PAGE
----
Exxon Investors Show Support for Paris Agreement Despite President Trump's Stance
- Author: Zachary Reyes Jun 01, 2017,
Jun 01, 2017, 6:39
Trump had vowed during his 2016 presidential campaign to "cancel" the Paris deal within 100 days of becoming president as part of an effort to bolster US oil and coal industries.
But Trump's chief White House economic adviser, Gary Cohn, told reporters during the trip overseas that Trump's views on climate change were "evolving" following the president's discussions with European leaders.
Attending a G7 summit nations in Taormina, Italy, on Saturday, Trump refused to endorse the landmark accord.
White House officials cautioned that details were still being hammered out and that, although close, the decision on withdrawing from the 195-nation accord - agreed to in Paris in 2015 - was not finalized.
In reality, the US commitment to the Paris agreement has already been significantly compromised by the CPP review.
An American pullout would deal a devastating blow to global efforts to combat climate change less than 18 months after the historic 196-nation pact was signed in Paris, fruit of a hard-fought agreement between Beijing and Washington under Barack Obama's leadership. In withdrawing from the agreement, the United States joins Nicaragua and Syria as the only countries in the world not participating.
A White House official said earlier in the day that Trump was planning to pull out of the Paris deal, although a final decision hadn't been made. Trump tweeted on Wednesday morning that he would be making a decision in the next few days. This is where its supporters reverse field and contend that it will be a global disaster if the USA leaves.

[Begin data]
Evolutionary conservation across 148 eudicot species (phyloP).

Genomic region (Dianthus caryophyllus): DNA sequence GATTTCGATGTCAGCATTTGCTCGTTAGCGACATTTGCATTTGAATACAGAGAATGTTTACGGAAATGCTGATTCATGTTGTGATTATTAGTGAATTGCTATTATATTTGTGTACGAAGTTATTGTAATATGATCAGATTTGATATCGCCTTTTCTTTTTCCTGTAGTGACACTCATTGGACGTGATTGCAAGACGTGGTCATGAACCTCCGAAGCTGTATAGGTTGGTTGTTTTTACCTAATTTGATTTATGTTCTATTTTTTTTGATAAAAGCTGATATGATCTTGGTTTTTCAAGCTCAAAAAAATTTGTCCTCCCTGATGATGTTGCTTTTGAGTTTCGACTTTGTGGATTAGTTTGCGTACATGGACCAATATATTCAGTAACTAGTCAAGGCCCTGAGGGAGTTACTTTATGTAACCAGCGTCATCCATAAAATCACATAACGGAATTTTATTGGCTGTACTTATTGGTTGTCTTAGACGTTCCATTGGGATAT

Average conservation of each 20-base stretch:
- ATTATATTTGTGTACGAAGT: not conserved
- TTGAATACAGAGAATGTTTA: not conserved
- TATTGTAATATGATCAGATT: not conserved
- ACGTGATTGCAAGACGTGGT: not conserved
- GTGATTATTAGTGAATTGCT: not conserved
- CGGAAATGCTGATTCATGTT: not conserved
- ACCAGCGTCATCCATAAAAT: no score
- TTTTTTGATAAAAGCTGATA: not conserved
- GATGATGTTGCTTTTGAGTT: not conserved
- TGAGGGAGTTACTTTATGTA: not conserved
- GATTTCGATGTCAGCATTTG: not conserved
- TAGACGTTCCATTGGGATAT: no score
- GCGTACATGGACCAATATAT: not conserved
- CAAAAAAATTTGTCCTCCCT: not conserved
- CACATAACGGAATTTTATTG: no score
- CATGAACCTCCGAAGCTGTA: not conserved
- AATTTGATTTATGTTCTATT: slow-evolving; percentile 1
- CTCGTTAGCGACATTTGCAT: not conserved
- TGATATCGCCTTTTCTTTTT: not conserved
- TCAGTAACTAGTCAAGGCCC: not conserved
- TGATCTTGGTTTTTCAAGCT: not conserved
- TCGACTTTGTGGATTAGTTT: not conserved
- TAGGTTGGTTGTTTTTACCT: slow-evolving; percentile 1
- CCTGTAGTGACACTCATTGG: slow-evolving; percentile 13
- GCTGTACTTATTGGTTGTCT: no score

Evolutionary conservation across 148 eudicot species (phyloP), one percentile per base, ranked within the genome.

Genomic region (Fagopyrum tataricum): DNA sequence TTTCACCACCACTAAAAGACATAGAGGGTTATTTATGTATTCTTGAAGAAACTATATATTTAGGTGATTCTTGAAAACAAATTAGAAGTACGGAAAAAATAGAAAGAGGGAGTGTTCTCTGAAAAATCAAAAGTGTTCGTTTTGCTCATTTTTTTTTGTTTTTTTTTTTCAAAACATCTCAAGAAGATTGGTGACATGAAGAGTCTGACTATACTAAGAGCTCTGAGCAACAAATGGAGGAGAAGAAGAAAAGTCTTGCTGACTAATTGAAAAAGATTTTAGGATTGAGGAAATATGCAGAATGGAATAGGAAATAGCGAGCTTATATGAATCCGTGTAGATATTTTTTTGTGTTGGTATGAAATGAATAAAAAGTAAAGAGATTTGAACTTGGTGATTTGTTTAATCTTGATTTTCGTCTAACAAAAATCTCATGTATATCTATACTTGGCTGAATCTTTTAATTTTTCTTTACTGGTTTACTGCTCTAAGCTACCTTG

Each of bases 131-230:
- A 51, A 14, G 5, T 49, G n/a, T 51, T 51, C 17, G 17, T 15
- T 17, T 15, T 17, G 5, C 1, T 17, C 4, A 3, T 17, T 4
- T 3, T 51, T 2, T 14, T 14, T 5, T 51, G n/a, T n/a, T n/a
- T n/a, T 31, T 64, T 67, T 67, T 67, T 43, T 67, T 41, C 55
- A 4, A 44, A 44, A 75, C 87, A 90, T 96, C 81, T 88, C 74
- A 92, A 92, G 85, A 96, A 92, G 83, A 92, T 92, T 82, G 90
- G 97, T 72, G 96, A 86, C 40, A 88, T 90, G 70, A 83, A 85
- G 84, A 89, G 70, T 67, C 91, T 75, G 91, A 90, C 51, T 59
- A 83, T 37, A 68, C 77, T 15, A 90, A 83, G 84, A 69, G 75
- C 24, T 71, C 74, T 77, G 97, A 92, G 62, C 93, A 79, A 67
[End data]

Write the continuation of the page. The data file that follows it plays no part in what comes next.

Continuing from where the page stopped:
Trump had indicated on his worldwide trip last week that he was thinking he would honor his campaign promise to withdraw from the agreement, according to CNN. President Barack Obama pretended that the treaty was an executive agreement - even though it involves 195 countries, and purports to bind future USA presidents - precisely so he could do an end run around the Senate.
Trump's team may try to make a counterargument and send it to the Senate, where the Agreement would have a snowball's chance in a warming world of getting two-thirds approval.
The landmark agreement, made between almost 200 countries who committed to combatting global warming, was led by former president Barack Obama and signed in December 2015.
China, which overtook the United States as the world's biggest emitter of greenhouse gases in 2007, is ready to support the European Union, despite tensions on other issues from human rights to trade, according to China's ambassador to the EU, Yang Yanyi.
Trump has also talked about "re-negotiating" the agreement, a work that was the result of more than a decade of global meetings, proposals and adjustments. The issue of climate change has divided key officials in the administration.
Mattis went on to say, "climate change is a challenge that requires a broader, whole-of-government response", adding that he would "ensure that the Department of Defense plays its appropriate role within such a response by addressing national security aspects".
Without U.S. involvement, the Paris accord is unlikely to suffer a breakdown.
"The reality is that we need to accelerate those trends to meet the temperature goals in the Paris agreement", Meyer said.
"That's what I've seen pretty loud and clear that this is a situation where countries get it and they're going to move forward on climate action".
Trump has already moved to dismantle Obama-era climate change regulations, including the U.S. Clean Power Plan aimed at reducing emissions from main coal-fired power plants.